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AUSSIE WINE SURGES ON THE BACK OF CHINESE MARKETS

04-08-2016
by 
in 

The Australian wine industry is surging on the back of Chinese exports as the Chinese market is seeking quality wine.

Australian wine exports have grown to $2.1 billion per year, and the average price paid for wine grapes has grown by 14 per cent to $526 per tonne — the highest level since 2009.

Mr James Halliday, a wine critic has attributed much of this to a growing middle class in China, that is prepared to pay for top shelf wines.

"It's all being pulled by enormous demand from China," he told ABC News Breakfast.

The United States is also a key export market for Australian wines, accounting for more than $440 million in exports in the last year, but Mr Halliday said we weren't seeing the same level of growth.

"In the 12 months to June 30, Australian wine exports to China increased in value by 50 per cent [to $419 million]. Over the same period of time the US increased by 9 per cent," he said.

The strong domestic wine sector in the US made it harder to become a fixture in the market — something that wasn't yet an issue in China, he said.

"China is starting to make some good-quality wine right up north, with a lot of Australian and French input ... but it is still, and is likely to be, a slow-growing industry," he said.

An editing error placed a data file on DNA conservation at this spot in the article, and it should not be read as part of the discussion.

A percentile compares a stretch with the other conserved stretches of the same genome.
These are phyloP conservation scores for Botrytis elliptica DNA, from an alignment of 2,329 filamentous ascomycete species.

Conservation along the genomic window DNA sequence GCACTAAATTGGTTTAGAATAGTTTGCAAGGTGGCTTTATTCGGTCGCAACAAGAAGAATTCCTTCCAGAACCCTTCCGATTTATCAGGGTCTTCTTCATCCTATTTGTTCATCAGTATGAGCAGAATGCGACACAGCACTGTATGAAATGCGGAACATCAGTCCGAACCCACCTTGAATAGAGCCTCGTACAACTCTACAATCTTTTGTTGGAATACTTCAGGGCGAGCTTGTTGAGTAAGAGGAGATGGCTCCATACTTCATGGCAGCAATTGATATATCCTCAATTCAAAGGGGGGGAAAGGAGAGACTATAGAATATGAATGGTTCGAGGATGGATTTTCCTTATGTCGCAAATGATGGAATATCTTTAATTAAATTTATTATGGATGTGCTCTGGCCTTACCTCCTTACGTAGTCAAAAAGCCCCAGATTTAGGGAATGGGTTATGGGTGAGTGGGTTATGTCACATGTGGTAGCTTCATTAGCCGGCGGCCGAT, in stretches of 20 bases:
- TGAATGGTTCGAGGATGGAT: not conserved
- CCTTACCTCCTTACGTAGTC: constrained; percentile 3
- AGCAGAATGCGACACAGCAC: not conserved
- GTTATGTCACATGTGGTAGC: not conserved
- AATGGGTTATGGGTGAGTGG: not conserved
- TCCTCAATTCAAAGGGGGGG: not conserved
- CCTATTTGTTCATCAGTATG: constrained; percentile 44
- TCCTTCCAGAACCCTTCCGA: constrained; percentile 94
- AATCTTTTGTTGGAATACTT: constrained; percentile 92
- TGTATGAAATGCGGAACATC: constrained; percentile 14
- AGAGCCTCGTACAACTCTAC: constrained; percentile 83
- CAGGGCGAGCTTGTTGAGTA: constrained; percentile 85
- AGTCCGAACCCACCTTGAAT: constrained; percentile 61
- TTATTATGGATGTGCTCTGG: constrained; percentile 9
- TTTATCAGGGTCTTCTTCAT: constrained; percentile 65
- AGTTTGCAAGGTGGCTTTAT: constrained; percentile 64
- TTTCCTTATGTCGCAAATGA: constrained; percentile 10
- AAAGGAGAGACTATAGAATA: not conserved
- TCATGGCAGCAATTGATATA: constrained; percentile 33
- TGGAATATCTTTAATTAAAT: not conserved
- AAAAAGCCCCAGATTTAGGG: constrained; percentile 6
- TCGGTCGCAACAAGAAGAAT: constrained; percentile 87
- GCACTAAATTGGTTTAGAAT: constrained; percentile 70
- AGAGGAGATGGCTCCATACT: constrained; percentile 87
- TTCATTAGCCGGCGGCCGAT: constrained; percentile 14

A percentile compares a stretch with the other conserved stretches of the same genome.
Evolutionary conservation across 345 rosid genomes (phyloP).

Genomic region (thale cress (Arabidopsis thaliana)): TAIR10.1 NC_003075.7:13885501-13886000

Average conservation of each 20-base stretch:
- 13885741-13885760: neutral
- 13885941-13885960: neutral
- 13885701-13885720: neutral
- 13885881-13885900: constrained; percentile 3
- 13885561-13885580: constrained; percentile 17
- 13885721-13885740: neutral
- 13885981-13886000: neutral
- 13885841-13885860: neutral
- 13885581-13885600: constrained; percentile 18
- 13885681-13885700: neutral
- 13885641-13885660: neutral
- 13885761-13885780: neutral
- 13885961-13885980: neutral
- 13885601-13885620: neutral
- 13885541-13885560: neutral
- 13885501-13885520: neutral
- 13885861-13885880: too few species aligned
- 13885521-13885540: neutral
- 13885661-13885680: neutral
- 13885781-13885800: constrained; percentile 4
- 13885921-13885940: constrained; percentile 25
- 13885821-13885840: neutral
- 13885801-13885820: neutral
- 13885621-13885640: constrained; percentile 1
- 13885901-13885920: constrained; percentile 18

"France has 40 per cent of the market coming in [to China]. Australia is in second place with 20 per cent of all of the wine coming in."

The demand saw a 6 per cent jump in the tonnes of grapes that were crushed for wine in Australia last year, taking the total to more than 1.8 million tonnes.

"There was a period of time where we were worried about wine ending up in warehouses in the middle of nowhere, pooling, and there was going to be lots and lots of tears shed," Mr Halliday said.

Wine Grape Growers Australia executive director Andrew Weeks said the work was not over yet.

"There is still much work to do, but with recent improvements in key markets and firming in wine grape prices across the nation, there is reason for cautious optimism," he said.

"It is vital that this positive trend continues and that all in the wine sector are focused on continuing to build demand in key markets."

 

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